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Judge rules Post-Gazette not entitled to see city's settlement agreement

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    NMU         PENNSYLVANIA         Freedom of Information         Jun 20, 2000    

Judge rules Post-Gazette not entitled to see city’s settlement agreement

  • A settlement agreement between the city of Pittsburgh and a former police officer is not a public record because it concerns a disciplinary decision involving personal privacy, a state trial judge has ruled.

A settlement agreement between a former Pittsburgh policeman and the city is not public because it contains confidential medical information and resulted from a disciplinary matter between the city and the former officer, Common Pleas Court Senior Judge Robert E. Dauer has ruled.

Pittsburgh Post-Gazette reporter Timothy McNulty requested access to the terms of the settlement after the officer, Jeffrey Cooperstein, agreed to resign in mid May in exchange for dropping a wrongful-termination claim.

The city refused to release the settlement agreement, in part, because it stemmed from an investigation into Cooperstein’s conduct on the force. The city also claimed that disclosure of the settlement agreement would violate confidentiality provisions of its collective bargaining agreement with the police union. The newspaper then filed suit under the Pennsylvania Right to Know Law to obtain the settlement agreement.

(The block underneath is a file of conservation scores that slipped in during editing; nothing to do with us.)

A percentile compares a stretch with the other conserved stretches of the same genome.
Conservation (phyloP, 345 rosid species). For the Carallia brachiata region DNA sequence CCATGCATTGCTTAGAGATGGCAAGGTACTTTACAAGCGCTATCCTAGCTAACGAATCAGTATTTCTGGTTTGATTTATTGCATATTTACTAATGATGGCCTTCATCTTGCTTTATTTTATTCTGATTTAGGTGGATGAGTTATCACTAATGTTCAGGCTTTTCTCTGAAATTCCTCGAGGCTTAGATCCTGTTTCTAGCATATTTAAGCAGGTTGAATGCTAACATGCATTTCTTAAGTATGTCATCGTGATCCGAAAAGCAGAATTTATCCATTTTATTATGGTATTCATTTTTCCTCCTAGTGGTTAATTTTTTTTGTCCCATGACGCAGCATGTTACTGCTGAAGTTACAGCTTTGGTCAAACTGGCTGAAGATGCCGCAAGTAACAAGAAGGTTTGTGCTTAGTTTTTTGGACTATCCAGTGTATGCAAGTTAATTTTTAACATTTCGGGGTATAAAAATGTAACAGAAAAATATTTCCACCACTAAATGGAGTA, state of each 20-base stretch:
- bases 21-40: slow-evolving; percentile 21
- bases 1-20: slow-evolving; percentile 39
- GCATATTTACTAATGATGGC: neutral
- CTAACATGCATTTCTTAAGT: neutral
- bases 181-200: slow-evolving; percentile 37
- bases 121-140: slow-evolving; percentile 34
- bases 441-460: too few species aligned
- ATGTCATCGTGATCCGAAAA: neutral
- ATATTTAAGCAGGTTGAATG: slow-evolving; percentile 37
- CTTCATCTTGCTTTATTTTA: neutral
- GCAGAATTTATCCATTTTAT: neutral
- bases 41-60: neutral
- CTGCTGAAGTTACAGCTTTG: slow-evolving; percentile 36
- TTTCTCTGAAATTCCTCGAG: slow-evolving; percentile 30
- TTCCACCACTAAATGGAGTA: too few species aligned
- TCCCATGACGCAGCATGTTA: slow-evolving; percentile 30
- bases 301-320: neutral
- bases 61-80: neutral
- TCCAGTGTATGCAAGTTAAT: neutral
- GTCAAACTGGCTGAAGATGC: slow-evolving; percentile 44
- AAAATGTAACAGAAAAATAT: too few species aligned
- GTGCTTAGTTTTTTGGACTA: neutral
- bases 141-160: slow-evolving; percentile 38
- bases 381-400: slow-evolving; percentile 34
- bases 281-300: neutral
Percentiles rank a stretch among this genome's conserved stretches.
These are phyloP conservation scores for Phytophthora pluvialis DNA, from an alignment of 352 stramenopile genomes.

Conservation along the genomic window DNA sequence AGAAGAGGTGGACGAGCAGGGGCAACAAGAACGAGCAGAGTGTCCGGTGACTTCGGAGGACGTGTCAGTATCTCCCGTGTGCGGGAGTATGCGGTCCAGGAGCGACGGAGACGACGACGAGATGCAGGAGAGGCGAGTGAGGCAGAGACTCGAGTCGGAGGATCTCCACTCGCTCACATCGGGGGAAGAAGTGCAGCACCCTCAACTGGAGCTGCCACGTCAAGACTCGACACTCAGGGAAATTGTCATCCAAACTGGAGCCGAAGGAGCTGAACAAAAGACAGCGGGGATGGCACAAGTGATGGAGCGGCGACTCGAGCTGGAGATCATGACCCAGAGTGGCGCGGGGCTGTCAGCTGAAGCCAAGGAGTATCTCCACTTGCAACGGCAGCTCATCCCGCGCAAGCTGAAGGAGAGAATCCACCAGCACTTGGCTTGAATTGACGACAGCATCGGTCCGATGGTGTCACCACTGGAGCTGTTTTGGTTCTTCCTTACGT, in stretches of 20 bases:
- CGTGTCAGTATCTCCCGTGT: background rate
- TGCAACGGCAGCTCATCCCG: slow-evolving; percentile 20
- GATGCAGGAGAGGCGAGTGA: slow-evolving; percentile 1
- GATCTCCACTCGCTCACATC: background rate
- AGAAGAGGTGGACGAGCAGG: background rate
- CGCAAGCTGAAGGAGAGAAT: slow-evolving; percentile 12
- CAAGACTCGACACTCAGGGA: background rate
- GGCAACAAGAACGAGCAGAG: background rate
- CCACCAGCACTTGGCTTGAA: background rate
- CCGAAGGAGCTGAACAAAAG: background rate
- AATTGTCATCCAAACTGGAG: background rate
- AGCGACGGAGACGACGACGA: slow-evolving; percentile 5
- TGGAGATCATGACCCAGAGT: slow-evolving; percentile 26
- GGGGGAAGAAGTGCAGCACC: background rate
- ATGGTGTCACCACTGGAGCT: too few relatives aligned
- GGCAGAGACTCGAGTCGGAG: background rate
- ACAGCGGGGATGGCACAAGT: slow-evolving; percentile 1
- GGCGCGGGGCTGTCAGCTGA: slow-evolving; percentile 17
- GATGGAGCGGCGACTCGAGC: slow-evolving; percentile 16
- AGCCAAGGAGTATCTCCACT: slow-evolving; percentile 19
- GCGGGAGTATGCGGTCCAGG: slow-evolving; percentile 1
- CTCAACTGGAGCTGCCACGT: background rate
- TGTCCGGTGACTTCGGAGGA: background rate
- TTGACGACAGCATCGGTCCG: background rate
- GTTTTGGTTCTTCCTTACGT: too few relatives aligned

Under the Right to Know Law, those government documents that deal with the receipt or disbursement of government money or with government orders or decisions are public. The law, however, contains a broad exemption to protect records that result from government investigations. On behalf of the newspaper, the Reporters Committee for Freedom of the Press sent a letter to Judge Dauer explaining that the common law and public policy considerations prevent courts from enforcing contracts that frustrate open record laws.

The city fired Cooperstein a month after the December 1998 shooting death of a suspect who was fleeing police, alleging that Cooperstein violated police procedures. A jury later acquitted Cooperstein, finding he had used justifiable force against the suspect.

When the city refused to allow him back onto the force, Cooperstein filed a grievance with his labor union and requested an arbitration hearing. He and the city reached a settlement on the eve of the hearing.

On June 12, Judge Dauer ruled that the settlement agreement could be kept confidential, citing a 1992 Commonwealth Court opinion, which held that disciplinary decisions — and any settlement agreements that result from them — involve private information that should be kept secret. He also ruled that releasing the agreement would improperly reveal Cooperstein’s private medical information.

(PG Publishing v. City of Pittsburgh; Media counsel: Kevin Abbott, Pittsburgh) BB


© 2000 The Reporters Committee for Freedom of the Press

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